Wearable technology has made a big splash in the entertainment, health and fitness industries, with an estimated 20 percent of American adults owning such devices and a business already valued at $20 billion last year. Many are already making the case for this growing branch of devices’ potential to revolutionize the workplace and the nature of workers’ compensation.

Zack Craft, VP of Rehab Solutions, LIFE Assessment® and Complex Care Education at One Call Care Management, wrote about the benefits wearables can provide to the workers’ compensation industry in his Insurance Innovation Reporter article, “Wearable Technology in Workers’ Comp: Taking the Great Leap Forward.”

For some time now, wearable technology has largely encompassed personal devices used by individuals to track stats on activities from eating, to working out, to sleeping; but as these technologies continue to advance, the business world has increasingly adopted them, particularly in the workers’ compensation industry.

The stat-tracking devices most common in wearable technology are already in use for monitoring workers post-injury, but there is also great potential for wearables in the prevention of injury as well as treatment. Location trackers, for example, can aid injury prevention by warning employers when workers are in unsafe areas. Other devices designed to provide positive reminders about good posture can help prevent ergonomic-related incidents/claims.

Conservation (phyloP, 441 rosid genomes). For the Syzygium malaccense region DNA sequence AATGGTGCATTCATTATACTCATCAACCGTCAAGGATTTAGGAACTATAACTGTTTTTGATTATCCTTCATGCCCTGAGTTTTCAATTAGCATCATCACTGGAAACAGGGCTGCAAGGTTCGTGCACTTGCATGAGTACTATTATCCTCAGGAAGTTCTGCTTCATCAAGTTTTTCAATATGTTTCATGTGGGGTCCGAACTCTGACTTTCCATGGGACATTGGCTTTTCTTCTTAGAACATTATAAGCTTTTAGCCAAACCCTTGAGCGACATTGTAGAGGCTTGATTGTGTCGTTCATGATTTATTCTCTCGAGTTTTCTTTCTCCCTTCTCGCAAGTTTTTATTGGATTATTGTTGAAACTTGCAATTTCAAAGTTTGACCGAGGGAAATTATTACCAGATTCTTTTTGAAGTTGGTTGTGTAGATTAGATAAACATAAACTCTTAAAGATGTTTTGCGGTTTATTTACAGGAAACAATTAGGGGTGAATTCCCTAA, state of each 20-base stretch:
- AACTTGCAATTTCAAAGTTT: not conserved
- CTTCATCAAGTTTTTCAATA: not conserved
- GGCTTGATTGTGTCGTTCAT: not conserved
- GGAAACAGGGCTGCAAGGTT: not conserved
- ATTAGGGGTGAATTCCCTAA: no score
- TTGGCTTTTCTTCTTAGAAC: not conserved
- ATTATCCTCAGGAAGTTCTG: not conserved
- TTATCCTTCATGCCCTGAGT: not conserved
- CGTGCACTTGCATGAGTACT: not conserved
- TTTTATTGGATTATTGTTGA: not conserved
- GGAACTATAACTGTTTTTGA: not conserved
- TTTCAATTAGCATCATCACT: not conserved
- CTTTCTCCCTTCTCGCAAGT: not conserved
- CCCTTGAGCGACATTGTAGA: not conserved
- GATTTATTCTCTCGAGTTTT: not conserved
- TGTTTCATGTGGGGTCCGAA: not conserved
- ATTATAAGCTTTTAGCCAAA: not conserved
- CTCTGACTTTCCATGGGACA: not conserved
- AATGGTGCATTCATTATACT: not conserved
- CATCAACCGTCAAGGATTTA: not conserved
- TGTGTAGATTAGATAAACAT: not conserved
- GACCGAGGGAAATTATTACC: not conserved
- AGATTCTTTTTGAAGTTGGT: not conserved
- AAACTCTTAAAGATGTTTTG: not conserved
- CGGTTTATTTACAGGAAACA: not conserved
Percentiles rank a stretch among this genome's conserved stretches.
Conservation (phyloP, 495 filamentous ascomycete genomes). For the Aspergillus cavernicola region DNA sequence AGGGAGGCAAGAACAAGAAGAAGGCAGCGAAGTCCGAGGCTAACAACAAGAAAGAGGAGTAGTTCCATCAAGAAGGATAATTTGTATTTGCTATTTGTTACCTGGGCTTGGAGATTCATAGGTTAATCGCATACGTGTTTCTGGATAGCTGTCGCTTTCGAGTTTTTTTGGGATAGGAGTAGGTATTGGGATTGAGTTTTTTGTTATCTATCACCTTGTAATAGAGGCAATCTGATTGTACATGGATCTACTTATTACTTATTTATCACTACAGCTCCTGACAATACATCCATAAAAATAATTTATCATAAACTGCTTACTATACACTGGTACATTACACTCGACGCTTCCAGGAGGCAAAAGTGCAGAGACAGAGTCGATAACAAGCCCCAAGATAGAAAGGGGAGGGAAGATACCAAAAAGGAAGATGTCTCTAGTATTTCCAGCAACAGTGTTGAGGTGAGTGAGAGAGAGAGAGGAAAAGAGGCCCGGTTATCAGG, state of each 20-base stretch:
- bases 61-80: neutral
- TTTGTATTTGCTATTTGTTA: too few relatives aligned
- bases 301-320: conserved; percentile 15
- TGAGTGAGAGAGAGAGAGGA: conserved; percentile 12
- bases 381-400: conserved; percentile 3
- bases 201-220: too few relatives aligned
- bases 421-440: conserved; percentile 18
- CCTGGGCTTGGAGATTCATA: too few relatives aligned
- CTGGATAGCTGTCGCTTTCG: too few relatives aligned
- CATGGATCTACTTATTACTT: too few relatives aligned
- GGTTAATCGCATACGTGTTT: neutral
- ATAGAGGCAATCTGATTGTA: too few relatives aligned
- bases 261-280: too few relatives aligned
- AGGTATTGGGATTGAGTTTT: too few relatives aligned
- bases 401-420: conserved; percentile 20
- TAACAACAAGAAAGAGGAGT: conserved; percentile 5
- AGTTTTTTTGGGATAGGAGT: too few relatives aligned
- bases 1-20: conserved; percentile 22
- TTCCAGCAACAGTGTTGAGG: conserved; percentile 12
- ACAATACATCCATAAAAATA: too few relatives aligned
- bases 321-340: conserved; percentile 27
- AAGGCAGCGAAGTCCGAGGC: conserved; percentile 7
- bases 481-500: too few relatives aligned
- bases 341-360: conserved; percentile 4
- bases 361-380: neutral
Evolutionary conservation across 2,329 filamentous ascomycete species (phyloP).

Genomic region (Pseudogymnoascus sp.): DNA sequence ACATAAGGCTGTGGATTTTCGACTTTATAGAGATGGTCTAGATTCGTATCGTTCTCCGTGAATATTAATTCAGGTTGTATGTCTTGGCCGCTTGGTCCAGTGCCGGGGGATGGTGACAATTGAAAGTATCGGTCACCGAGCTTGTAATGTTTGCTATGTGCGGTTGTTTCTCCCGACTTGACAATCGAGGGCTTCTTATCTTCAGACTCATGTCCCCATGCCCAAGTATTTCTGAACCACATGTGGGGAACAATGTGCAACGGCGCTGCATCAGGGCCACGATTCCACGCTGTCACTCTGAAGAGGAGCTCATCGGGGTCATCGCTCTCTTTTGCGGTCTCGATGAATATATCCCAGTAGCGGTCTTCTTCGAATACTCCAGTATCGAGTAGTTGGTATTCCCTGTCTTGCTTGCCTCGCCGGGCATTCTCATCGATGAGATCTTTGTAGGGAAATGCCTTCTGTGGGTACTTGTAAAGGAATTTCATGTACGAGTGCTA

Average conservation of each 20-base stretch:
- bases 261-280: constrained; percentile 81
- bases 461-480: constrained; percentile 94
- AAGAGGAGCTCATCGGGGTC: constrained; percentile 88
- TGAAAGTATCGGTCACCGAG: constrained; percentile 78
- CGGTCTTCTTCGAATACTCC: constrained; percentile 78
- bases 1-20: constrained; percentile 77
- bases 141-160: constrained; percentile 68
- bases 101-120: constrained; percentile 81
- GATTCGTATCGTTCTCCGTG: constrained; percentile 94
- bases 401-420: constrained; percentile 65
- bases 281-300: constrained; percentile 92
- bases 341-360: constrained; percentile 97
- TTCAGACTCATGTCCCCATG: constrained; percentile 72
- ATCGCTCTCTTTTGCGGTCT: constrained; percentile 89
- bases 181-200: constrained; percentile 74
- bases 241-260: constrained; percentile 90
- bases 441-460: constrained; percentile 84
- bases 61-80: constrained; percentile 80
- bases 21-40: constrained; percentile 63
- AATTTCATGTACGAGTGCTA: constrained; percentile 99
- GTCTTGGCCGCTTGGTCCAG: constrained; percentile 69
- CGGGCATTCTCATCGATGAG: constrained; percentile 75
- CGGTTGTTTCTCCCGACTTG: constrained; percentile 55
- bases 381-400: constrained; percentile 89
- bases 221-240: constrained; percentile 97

Wearables that may affect treatment of workers currently hold potential in helping with healing and improving quality of life. With more routine injuries, wearables can be used to help workers keep track of regimens and progress in recovery and physical therapy, for example, aiding the healing process while helping keep track of compliance. Recent breakthroughs in exoskeleton technology, meanwhile, aiding those with mobility disabilities such as amputations or paralysis, represent just one of the ways wearables can improve the quality of life for workers who experience a serious accident or injury.

These wearable devices and tools can be instrumental in reducing the overall costs and amount of workers’ compensation claims in the workplace. Whether used for prevention, compliance, treatment, or all three areas, wearables are the new technological wave that can transform workers’ compensation through a healthier, safer workforce, reducing healthcare costs across the board.

As with any new technological development, however, claims managers should be encouraged to seek expert advice on these new devices from specialists and assistive technology professionals (ATPs) to help ensure they choose the most appropriate tools for meeting a worker’s needs.

Technology is best when used properly, and workers’ comp is no exception.

If you’re in healthcare, insurance, technology or other professional services industries, and need help with a PR, marketing or social media campaign, contact Scott Public Relations.

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